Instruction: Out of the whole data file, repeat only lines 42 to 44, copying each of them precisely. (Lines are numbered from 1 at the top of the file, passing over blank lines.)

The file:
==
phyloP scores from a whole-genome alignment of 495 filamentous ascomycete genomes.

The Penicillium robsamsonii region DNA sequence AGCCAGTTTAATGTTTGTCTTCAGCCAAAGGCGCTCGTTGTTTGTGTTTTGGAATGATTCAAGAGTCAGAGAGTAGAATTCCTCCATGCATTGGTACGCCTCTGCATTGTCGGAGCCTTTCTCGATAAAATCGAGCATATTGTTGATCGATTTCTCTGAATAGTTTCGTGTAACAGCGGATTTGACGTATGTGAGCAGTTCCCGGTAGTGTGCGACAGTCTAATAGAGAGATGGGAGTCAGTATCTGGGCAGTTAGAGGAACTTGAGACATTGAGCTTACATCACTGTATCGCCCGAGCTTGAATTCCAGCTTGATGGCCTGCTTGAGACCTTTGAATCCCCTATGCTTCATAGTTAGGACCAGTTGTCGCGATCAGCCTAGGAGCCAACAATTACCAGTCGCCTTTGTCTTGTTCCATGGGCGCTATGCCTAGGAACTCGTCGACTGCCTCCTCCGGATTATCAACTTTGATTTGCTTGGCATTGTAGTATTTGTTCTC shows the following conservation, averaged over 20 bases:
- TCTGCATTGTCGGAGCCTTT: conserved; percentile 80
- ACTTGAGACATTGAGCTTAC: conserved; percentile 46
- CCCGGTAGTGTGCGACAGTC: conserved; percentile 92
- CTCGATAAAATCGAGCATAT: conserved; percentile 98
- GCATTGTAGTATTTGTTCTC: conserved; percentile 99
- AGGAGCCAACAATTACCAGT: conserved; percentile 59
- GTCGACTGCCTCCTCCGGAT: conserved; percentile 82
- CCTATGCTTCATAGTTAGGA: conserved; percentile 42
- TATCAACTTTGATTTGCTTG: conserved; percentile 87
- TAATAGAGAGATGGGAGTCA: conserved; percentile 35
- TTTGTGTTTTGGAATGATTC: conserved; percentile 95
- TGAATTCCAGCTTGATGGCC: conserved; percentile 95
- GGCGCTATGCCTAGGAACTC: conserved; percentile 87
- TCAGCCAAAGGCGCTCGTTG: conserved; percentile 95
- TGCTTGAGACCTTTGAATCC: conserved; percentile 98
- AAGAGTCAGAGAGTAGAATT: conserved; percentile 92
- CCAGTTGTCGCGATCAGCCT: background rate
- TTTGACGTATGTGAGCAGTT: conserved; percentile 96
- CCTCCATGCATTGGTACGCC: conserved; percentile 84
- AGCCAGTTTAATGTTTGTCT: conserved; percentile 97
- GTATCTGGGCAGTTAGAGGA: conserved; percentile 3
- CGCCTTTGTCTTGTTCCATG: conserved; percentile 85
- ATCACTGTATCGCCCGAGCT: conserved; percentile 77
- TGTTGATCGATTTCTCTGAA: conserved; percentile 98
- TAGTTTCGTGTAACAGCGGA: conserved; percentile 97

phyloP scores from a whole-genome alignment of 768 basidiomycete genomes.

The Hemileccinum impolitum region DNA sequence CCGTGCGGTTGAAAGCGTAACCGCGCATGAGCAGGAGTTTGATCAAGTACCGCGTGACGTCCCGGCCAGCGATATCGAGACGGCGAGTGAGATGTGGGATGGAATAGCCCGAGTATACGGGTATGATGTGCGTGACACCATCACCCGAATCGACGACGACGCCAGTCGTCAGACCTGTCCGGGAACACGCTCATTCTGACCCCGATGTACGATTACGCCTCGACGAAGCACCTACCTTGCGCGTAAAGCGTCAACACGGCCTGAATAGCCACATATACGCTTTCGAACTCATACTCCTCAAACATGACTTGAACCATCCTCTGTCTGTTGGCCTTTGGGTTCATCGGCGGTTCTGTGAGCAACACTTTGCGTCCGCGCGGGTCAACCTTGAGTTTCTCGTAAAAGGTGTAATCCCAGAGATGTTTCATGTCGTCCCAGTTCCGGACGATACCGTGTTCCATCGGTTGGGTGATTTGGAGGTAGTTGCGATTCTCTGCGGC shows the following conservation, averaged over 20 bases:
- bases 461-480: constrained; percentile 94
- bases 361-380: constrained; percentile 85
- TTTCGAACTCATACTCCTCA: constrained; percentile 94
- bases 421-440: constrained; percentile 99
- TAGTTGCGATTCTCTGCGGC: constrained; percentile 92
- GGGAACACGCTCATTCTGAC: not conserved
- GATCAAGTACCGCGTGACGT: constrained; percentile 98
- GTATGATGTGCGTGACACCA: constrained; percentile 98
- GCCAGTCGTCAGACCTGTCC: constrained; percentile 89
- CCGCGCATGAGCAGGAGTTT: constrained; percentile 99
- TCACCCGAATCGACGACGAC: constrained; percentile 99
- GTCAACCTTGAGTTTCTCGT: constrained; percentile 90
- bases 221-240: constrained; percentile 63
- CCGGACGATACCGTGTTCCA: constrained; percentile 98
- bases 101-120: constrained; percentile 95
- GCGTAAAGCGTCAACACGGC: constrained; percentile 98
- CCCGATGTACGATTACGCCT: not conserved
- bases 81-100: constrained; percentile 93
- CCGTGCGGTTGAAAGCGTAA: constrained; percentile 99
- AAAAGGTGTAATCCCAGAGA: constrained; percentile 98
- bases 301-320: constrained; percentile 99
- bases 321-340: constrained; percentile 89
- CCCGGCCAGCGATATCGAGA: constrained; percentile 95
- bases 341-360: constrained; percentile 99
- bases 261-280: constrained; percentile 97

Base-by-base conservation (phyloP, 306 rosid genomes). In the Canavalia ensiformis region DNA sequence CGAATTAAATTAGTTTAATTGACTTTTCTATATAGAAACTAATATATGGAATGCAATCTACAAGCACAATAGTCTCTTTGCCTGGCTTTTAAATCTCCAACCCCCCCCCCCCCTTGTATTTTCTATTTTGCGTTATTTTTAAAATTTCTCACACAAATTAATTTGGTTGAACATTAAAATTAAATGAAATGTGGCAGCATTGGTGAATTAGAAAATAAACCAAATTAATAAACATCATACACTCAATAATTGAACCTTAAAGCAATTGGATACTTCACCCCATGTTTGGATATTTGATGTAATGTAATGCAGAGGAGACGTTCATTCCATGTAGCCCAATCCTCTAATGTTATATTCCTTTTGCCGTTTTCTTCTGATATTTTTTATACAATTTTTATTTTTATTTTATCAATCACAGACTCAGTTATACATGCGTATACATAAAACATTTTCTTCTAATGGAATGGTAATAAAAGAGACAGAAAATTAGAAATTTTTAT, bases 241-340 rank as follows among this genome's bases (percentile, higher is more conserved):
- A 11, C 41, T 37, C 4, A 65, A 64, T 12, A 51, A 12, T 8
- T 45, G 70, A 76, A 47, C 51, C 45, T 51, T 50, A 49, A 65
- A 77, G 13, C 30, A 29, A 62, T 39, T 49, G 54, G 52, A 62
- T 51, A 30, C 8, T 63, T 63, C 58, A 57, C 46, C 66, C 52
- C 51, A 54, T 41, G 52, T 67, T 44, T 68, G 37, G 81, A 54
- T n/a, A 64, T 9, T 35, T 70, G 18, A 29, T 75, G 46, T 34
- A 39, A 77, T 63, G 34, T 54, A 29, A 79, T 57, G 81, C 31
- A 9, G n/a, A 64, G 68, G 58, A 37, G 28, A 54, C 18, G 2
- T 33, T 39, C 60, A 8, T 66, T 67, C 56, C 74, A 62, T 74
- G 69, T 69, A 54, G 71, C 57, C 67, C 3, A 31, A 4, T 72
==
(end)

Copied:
- bases 221-240: constrained; percentile 63
- CCGGACGATACCGTGTTCCA: constrained; percentile 98
- bases 101-120: constrained; percentile 95